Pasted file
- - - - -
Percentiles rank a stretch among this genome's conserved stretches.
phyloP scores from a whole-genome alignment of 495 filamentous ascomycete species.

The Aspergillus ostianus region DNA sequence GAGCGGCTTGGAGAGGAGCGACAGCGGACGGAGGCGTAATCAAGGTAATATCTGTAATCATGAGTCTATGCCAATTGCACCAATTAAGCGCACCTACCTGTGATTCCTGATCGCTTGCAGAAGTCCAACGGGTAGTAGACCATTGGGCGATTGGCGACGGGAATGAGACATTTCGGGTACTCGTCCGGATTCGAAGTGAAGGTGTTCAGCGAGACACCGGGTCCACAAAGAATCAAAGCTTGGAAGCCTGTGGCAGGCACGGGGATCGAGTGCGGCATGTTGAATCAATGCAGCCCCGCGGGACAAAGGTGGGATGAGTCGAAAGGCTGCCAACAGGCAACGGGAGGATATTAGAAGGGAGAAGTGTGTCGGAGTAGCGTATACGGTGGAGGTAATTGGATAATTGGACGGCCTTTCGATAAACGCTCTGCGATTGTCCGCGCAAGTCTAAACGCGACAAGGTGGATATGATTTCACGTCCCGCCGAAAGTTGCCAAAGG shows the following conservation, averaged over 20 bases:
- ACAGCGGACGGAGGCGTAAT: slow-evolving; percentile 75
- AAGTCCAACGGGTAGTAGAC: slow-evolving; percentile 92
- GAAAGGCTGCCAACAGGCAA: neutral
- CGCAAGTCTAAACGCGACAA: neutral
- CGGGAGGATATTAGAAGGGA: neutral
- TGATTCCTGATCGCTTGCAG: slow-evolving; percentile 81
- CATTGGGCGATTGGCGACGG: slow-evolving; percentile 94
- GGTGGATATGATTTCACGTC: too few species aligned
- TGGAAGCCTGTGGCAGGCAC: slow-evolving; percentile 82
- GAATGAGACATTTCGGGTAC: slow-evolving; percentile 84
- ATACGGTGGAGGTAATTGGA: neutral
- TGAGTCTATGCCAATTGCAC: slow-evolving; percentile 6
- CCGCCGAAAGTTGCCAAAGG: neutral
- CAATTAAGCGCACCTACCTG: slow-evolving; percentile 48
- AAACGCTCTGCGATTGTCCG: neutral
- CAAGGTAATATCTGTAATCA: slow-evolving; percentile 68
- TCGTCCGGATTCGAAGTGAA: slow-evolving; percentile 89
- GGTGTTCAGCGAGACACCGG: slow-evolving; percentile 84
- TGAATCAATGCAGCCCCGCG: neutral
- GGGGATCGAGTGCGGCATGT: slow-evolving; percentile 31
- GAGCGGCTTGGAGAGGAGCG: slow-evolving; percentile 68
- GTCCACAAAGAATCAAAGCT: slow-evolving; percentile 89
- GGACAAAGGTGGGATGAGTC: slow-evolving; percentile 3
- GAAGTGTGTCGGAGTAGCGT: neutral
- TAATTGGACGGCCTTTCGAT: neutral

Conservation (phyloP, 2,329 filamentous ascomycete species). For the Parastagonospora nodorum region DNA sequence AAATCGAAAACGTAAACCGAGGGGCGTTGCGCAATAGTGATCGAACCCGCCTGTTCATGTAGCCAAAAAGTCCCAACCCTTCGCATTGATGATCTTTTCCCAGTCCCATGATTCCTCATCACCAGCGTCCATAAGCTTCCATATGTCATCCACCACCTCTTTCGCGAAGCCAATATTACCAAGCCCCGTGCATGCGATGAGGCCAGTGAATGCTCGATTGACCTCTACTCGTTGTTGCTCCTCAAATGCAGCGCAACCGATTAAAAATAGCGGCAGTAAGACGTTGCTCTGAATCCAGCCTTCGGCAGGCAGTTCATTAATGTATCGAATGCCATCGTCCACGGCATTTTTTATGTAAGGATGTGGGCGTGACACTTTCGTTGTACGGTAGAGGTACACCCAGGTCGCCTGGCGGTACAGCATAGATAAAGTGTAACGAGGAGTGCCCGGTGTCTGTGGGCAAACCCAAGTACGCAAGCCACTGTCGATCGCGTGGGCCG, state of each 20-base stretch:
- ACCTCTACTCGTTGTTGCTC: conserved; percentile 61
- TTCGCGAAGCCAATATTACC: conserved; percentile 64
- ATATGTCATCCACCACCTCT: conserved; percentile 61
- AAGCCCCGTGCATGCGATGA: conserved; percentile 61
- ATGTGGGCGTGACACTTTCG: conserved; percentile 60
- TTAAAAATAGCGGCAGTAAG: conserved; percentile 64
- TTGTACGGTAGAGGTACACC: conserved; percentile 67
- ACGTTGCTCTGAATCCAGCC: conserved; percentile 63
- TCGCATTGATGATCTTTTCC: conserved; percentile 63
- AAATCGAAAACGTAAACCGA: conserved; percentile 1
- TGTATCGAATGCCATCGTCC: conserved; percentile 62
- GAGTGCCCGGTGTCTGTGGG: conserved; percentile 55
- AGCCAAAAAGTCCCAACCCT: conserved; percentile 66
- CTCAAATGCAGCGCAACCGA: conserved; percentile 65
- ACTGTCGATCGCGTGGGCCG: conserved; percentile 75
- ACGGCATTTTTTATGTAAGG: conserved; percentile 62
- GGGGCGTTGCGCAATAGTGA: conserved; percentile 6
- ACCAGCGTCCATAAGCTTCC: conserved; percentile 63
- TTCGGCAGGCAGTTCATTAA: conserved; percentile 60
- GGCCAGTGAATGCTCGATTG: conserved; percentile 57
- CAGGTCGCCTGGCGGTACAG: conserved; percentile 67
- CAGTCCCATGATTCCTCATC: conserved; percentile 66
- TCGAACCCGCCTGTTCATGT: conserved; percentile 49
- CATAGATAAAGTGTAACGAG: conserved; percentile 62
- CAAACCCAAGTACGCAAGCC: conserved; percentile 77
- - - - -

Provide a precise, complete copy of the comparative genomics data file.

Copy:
Percentiles rank a stretch among this genome's conserved stretches.
phyloP scores from a whole-genome alignment of 495 filamentous ascomycete species.

The Aspergillus ostianus region DNA sequence GAGCGGCTTGGAGAGGAGCGACAGCGGACGGAGGCGTAATCAAGGTAATATCTGTAATCATGAGTCTATGCCAATTGCACCAATTAAGCGCACCTACCTGTGATTCCTGATCGCTTGCAGAAGTCCAACGGGTAGTAGACCATTGGGCGATTGGCGACGGGAATGAGACATTTCGGGTACTCGTCCGGATTCGAAGTGAAGGTGTTCAGCGAGACACCGGGTCCACAAAGAATCAAAGCTTGGAAGCCTGTGGCAGGCACGGGGATCGAGTGCGGCATGTTGAATCAATGCAGCCCCGCGGGACAAAGGTGGGATGAGTCGAAAGGCTGCCAACAGGCAACGGGAGGATATTAGAAGGGAGAAGTGTGTCGGAGTAGCGTATACGGTGGAGGTAATTGGATAATTGGACGGCCTTTCGATAAACGCTCTGCGATTGTCCGCGCAAGTCTAAACGCGACAAGGTGGATATGATTTCACGTCCCGCCGAAAGTTGCCAAAGG shows the following conservation, averaged over 20 bases:
- ACAGCGGACGGAGGCGTAAT: slow-evolving; percentile 75
- AAGTCCAACGGGTAGTAGAC: slow-evolving; percentile 92
- GAAAGGCTGCCAACAGGCAA: neutral
- CGCAAGTCTAAACGCGACAA: neutral
- CGGGAGGATATTAGAAGGGA: neutral
- TGATTCCTGATCGCTTGCAG: slow-evolving; percentile 81
- CATTGGGCGATTGGCGACGG: slow-evolving; percentile 94
- GGTGGATATGATTTCACGTC: too few species aligned
- TGGAAGCCTGTGGCAGGCAC: slow-evolving; percentile 82
- GAATGAGACATTTCGGGTAC: slow-evolving; percentile 84
- ATACGGTGGAGGTAATTGGA: neutral
- TGAGTCTATGCCAATTGCAC: slow-evolving; percentile 6
- CCGCCGAAAGTTGCCAAAGG: neutral
- CAATTAAGCGCACCTACCTG: slow-evolving; percentile 48
- AAACGCTCTGCGATTGTCCG: neutral
- CAAGGTAATATCTGTAATCA: slow-evolving; percentile 68
- TCGTCCGGATTCGAAGTGAA: slow-evolving; percentile 89
- GGTGTTCAGCGAGACACCGG: slow-evolving; percentile 84
- TGAATCAATGCAGCCCCGCG: neutral
- GGGGATCGAGTGCGGCATGT: slow-evolving; percentile 31
- GAGCGGCTTGGAGAGGAGCG: slow-evolving; percentile 68
- GTCCACAAAGAATCAAAGCT: slow-evolving; percentile 89
- GGACAAAGGTGGGATGAGTC: slow-evolving; percentile 3
- GAAGTGTGTCGGAGTAGCGT: neutral
- TAATTGGACGGCCTTTCGAT: neutral

Conservation (phyloP, 2,329 filamentous ascomycete species). For the Parastagonospora nodorum region DNA sequence AAATCGAAAACGTAAACCGAGGGGCGTTGCGCAATAGTGATCGAACCCGCCTGTTCATGTAGCCAAAAAGTCCCAACCCTTCGCATTGATGATCTTTTCCCAGTCCCATGATTCCTCATCACCAGCGTCCATAAGCTTCCATATGTCATCCACCACCTCTTTCGCGAAGCCAATATTACCAAGCCCCGTGCATGCGATGAGGCCAGTGAATGCTCGATTGACCTCTACTCGTTGTTGCTCCTCAAATGCAGCGCAACCGATTAAAAATAGCGGCAGTAAGACGTTGCTCTGAATCCAGCCTTCGGCAGGCAGTTCATTAATGTATCGAATGCCATCGTCCACGGCATTTTTTATGTAAGGATGTGGGCGTGACACTTTCGTTGTACGGTAGAGGTACACCCAGGTCGCCTGGCGGTACAGCATAGATAAAGTGTAACGAGGAGTGCCCGGTGTCTGTGGGCAAACCCAAGTACGCAAGCCACTGTCGATCGCGTGGGCCG, state of each 20-base stretch:
- ACCTCTACTCGTTGTTGCTC: conserved; percentile 61
- TTCGCGAAGCCAATATTACC: conserved; percentile 64
- ATATGTCATCCACCACCTCT: conserved; percentile 61
- AAGCCCCGTGCATGCGATGA: conserved; percentile 61
- ATGTGGGCGTGACACTTTCG: conserved; percentile 60
- TTAAAAATAGCGGCAGTAAG: conserved; percentile 64
- TTGTACGGTAGAGGTACACC: conserved; percentile 67
- ACGTTGCTCTGAATCCAGCC: conserved; percentile 63
- TCGCATTGATGATCTTTTCC: conserved; percentile 63
- AAATCGAAAACGTAAACCGA: conserved; percentile 1
- TGTATCGAATGCCATCGTCC: conserved; percentile 62
- GAGTGCCCGGTGTCTGTGGG: conserved; percentile 55
- AGCCAAAAAGTCCCAACCCT: conserved; percentile 66
- CTCAAATGCAGCGCAACCGA: conserved; percentile 65
- ACTGTCGATCGCGTGGGCCG: conserved; percentile 75
- ACGGCATTTTTTATGTAAGG: conserved; percentile 62
- GGGGCGTTGCGCAATAGTGA: conserved; percentile 6
- ACCAGCGTCCATAAGCTTCC: conserved; percentile 63
- TTCGGCAGGCAGTTCATTAA: conserved; percentile 60
- GGCCAGTGAATGCTCGATTG: conserved; percentile 57
- CAGGTCGCCTGGCGGTACAG: conserved; percentile 67
- CAGTCCCATGATTCCTCATC: conserved; percentile 66
- TCGAACCCGCCTGTTCATGT: conserved; percentile 49
- CATAGATAAAGTGTAACGAG: conserved; percentile 62
- CAAACCCAAGTACGCAAGCC: conserved; percentile 77